Newsbusters editor Tim Graham concedes that he has no evidence that a foundation influenced NPR's news coverage. But he also argues that’s beside the point. “If you’re Ploughshares, when you give money to NPR, you know what you’re getting,” Graham said. “You know that you’re not going to get a Fox News. You’re going to get what may be seen as the opposite of Fox News.”
This week on the The Pub, Graham and host Adam Ragusea debate this and other conservative complaints about public media.
Also on the show, we introduce you to Suzanna Kruger, a biology teacher at Seaside High School in Oregon who used to regularly assign her students Nova videos to watch online at home — until they started running up against the new Passport paywall.
If you’ve ever heard some digital slurp, bloop or BOOM in a radio story and thought “How’d they make that?”, listen to this episode of The Pub to find out. Sound designers Jonathan Mitchell of Radiotopia’s audio fiction podcast The Truth and Alex Overington of New York Public Radio/Q2 Music’s Meet the Composer podcast open up their laptops and demonstrate how they create the kind of digital effects that pervade today’s high-touch audio storytelling.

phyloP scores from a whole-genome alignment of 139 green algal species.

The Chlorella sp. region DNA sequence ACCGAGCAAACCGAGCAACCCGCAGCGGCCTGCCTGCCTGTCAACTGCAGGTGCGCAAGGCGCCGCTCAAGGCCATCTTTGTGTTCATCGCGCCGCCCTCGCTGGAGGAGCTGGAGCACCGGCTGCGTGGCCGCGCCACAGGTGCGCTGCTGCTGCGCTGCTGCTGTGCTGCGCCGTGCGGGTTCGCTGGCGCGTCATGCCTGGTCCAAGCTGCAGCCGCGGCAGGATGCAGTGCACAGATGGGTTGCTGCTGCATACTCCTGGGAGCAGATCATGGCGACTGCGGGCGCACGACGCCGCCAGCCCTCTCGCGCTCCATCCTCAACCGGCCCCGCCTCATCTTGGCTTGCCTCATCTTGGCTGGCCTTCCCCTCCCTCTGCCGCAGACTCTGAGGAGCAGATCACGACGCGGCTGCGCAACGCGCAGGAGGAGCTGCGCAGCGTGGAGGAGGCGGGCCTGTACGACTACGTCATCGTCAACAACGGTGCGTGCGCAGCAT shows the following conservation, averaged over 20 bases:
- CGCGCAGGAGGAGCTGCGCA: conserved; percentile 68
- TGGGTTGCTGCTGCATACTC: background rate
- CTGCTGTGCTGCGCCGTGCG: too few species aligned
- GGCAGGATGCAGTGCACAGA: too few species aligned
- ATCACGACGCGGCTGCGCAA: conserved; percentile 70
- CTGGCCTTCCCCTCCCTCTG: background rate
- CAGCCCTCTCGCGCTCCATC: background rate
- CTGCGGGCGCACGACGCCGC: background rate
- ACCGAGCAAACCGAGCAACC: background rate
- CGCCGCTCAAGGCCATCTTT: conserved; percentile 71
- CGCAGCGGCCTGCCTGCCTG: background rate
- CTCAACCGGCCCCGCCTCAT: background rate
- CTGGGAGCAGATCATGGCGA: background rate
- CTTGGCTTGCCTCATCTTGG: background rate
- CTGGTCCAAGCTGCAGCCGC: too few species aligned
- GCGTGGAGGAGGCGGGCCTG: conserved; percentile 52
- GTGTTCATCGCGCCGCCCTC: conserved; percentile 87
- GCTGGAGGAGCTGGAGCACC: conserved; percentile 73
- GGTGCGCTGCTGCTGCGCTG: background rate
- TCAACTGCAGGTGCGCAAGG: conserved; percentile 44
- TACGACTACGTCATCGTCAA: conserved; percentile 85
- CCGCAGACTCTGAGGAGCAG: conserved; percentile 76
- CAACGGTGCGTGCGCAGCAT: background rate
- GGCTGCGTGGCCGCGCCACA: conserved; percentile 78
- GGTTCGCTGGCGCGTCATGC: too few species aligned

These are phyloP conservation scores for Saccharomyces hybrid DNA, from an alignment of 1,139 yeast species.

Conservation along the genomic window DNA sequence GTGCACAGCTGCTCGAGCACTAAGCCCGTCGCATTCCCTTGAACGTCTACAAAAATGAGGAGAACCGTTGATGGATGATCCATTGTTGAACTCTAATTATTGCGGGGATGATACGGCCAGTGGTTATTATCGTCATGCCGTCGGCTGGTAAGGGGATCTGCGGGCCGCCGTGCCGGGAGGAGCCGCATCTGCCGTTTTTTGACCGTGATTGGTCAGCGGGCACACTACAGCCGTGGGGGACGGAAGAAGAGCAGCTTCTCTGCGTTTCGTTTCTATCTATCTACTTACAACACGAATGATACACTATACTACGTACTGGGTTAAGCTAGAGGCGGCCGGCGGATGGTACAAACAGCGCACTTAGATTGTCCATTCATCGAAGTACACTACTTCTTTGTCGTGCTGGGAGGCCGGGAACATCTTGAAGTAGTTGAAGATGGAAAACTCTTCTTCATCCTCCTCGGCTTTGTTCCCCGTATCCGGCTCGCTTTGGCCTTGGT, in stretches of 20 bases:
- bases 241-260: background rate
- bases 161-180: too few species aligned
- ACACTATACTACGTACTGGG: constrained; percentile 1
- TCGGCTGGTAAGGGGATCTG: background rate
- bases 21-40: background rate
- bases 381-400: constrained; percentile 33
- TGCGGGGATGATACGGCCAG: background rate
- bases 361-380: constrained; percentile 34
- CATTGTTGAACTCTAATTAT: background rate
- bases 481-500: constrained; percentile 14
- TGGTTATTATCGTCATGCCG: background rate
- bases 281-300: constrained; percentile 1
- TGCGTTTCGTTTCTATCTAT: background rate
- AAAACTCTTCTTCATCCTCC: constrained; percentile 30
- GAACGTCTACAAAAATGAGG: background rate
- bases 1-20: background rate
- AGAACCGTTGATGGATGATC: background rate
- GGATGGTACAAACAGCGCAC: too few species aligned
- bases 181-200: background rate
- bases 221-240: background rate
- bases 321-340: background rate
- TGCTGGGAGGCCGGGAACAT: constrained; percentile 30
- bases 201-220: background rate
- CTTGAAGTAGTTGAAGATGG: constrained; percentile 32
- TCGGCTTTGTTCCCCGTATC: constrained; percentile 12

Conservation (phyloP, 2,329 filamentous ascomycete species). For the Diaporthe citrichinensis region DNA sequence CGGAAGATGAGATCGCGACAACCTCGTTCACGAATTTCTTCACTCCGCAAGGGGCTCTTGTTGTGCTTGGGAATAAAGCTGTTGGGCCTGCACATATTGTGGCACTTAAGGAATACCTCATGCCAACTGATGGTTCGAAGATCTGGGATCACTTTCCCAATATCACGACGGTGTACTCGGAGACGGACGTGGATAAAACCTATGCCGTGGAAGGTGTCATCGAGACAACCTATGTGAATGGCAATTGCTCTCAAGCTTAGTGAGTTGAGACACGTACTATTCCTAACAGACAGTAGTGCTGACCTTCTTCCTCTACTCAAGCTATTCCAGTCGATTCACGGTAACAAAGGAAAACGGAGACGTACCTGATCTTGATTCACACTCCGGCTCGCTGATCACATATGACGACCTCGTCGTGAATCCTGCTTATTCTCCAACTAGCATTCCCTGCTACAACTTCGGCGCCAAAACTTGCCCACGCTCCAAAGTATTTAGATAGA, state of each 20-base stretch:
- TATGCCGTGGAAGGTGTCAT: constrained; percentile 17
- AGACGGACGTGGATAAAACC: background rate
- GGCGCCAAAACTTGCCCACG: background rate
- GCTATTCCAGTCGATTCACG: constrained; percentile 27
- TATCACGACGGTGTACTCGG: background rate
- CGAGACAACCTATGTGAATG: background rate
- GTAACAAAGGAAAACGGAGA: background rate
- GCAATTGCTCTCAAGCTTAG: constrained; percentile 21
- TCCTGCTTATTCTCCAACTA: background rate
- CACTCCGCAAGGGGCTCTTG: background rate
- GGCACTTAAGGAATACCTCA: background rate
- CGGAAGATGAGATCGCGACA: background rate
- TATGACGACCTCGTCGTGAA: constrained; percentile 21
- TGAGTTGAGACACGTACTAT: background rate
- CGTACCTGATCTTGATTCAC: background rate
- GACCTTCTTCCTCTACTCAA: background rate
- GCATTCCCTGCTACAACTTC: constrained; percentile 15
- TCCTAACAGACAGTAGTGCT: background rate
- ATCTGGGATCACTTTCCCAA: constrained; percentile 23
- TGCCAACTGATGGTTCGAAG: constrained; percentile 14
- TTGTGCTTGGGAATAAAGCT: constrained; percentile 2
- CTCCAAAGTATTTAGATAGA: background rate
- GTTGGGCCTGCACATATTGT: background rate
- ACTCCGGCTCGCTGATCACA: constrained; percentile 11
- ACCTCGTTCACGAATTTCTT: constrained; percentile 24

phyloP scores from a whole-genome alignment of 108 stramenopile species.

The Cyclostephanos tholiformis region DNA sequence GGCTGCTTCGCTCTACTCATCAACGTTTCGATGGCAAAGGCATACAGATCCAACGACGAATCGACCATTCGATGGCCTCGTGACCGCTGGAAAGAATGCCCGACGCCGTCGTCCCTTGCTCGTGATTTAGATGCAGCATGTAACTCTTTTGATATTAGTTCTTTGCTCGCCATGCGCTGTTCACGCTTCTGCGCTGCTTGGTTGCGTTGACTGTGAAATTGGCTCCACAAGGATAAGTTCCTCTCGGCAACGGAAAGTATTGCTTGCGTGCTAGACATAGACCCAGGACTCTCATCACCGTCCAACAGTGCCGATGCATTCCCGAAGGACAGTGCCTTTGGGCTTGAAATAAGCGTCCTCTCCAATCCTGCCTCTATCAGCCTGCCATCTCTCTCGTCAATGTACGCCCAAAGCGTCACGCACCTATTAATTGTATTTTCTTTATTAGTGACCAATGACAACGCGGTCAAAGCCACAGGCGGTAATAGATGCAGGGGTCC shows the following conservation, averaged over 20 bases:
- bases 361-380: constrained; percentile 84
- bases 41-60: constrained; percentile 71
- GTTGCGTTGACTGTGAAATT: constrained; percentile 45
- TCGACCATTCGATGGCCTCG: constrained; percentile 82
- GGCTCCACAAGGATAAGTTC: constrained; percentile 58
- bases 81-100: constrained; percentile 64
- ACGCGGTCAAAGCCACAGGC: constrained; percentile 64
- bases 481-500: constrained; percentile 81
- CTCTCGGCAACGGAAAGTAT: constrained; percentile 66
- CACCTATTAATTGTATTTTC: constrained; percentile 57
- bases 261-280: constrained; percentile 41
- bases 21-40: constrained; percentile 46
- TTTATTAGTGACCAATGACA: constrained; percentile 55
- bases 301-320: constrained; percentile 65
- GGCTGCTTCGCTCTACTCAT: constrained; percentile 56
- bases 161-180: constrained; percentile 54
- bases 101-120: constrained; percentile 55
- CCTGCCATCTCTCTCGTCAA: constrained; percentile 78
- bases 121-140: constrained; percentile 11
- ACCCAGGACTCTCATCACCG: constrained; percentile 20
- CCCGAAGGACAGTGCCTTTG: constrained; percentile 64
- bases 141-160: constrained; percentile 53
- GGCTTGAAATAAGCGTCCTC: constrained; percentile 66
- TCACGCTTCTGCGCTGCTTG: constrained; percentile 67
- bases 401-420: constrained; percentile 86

Also on the show:
- An analysis and a defense of WBAA’s decision (since reversed) to drop This American Life from its schedule.
- WNYC Vice President of On-Demand Content Paula Szuchman previews WNYC’s upcoming women’s podcast festival “Werk It.”
- Audience members play a game called “Auto-Tune the Radio” in which they have to identify famous public radio voices that have been amusingly altered.
On this week’s show, five steps to becoming a better interviewer from public radio's Celeste Headlee. Also, an explainer of the new public TV interconnection system that is expected to cost upwards of $200 million. Is it worth it?